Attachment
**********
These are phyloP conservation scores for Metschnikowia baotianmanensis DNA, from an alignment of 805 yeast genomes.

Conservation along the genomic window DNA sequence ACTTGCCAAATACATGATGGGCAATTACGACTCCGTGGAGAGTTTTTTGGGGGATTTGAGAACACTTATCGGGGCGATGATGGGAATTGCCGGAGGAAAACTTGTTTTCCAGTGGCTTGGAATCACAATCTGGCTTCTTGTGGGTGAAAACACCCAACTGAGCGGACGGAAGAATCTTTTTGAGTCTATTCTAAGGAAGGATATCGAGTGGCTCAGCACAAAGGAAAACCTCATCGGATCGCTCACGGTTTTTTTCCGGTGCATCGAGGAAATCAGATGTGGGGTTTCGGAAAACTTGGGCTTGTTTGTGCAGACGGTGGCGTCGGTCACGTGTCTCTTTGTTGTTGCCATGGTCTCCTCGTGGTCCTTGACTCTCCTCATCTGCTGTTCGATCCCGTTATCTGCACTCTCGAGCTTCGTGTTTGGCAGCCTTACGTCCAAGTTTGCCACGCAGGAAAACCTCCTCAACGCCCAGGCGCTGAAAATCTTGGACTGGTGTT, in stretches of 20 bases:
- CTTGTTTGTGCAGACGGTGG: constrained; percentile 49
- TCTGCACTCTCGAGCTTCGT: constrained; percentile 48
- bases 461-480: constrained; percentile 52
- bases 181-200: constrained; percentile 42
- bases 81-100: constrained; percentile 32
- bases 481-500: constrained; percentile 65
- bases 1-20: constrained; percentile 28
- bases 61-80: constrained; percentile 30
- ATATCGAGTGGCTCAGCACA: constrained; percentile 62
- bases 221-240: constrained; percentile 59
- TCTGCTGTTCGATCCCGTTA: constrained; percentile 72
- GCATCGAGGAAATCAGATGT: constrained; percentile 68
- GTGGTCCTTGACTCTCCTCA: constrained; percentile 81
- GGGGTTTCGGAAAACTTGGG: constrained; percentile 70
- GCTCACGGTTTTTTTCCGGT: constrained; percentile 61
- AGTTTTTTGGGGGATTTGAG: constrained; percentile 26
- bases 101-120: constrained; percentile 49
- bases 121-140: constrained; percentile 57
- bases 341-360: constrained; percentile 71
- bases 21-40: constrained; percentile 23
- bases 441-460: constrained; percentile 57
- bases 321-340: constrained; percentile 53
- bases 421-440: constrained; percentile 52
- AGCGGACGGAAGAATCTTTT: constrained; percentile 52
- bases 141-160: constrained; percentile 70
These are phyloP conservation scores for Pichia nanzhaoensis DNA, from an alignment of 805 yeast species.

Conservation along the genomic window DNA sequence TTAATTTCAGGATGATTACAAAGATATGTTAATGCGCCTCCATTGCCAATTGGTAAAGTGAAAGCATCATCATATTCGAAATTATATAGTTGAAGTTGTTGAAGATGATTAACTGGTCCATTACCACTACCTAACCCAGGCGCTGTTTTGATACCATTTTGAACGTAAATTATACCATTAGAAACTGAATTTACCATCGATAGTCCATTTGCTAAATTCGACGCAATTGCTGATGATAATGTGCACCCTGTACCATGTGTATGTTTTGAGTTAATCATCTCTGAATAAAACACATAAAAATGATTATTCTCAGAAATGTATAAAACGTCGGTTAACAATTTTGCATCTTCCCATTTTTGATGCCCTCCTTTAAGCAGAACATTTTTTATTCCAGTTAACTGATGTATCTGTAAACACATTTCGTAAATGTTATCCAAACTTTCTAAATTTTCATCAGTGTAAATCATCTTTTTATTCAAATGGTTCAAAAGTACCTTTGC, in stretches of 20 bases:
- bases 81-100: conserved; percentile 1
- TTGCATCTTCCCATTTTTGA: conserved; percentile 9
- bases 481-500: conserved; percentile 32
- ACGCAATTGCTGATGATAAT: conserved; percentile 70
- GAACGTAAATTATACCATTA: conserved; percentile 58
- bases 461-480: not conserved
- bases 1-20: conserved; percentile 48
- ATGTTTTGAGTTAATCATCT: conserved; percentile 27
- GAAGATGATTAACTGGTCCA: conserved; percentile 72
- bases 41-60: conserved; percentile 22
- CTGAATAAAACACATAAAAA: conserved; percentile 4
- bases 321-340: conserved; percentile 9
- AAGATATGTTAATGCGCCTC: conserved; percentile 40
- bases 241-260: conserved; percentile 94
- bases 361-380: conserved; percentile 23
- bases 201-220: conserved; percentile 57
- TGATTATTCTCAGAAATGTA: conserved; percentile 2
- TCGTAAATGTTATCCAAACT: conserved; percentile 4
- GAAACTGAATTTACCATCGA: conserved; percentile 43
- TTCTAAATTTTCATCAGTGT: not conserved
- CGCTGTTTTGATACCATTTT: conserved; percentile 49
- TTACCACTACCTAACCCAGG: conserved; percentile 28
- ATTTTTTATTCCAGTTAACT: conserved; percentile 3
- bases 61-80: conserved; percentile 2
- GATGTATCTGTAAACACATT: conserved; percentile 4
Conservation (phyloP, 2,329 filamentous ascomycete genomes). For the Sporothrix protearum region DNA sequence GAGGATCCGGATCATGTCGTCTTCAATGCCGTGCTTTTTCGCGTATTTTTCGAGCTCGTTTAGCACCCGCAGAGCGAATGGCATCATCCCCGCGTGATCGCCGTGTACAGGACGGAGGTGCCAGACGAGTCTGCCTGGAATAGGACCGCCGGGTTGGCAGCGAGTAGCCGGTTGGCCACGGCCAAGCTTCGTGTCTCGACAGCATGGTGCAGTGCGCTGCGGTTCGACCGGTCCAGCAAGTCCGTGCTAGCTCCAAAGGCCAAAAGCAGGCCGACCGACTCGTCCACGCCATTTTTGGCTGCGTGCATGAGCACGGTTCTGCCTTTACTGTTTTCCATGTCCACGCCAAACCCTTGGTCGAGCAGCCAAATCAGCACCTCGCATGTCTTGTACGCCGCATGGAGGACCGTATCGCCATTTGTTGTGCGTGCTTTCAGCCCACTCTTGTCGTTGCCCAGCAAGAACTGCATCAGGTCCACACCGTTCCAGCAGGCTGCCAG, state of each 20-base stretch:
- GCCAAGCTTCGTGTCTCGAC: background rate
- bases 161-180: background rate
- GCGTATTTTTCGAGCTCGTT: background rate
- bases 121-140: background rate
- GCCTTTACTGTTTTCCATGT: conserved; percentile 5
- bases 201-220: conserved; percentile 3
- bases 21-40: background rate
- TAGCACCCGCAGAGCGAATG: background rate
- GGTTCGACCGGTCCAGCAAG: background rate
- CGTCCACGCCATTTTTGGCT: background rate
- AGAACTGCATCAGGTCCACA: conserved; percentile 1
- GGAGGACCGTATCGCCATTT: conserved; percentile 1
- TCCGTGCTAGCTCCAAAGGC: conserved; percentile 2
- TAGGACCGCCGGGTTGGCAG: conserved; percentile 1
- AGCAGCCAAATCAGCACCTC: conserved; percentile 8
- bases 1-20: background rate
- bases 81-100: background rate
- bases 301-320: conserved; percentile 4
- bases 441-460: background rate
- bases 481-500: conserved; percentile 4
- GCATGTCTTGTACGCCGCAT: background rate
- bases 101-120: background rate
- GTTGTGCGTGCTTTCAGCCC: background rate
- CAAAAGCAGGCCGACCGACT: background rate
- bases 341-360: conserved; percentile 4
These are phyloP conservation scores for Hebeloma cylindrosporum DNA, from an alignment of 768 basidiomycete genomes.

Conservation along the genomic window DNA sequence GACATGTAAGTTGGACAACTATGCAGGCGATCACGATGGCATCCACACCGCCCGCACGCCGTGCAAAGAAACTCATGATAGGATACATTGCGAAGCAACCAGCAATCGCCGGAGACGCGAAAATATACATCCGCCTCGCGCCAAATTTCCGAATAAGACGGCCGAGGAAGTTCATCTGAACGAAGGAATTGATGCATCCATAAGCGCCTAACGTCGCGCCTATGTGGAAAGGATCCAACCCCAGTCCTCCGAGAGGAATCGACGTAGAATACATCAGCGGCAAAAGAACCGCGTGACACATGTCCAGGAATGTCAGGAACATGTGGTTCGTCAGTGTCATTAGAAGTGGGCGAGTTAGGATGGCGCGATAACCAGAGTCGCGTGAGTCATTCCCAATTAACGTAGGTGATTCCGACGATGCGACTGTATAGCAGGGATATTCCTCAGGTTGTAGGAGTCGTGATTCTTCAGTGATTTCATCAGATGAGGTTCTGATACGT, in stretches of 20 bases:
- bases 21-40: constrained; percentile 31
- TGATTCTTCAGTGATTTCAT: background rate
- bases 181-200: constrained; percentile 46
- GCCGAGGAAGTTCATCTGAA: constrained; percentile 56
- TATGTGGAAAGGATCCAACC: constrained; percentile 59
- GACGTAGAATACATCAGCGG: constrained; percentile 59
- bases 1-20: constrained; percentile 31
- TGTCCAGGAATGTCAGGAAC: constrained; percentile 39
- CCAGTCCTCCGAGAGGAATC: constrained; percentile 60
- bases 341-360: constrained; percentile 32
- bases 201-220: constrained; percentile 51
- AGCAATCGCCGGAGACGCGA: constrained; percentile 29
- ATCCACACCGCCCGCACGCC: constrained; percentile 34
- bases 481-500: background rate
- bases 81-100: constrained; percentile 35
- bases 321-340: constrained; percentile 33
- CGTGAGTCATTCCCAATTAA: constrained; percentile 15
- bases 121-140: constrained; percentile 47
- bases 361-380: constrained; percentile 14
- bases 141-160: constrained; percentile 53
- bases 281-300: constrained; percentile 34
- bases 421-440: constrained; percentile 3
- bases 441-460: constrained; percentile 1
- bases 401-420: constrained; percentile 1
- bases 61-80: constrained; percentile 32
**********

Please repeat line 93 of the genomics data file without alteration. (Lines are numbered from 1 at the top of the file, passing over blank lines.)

- bases 201-220: constrained; percentile 51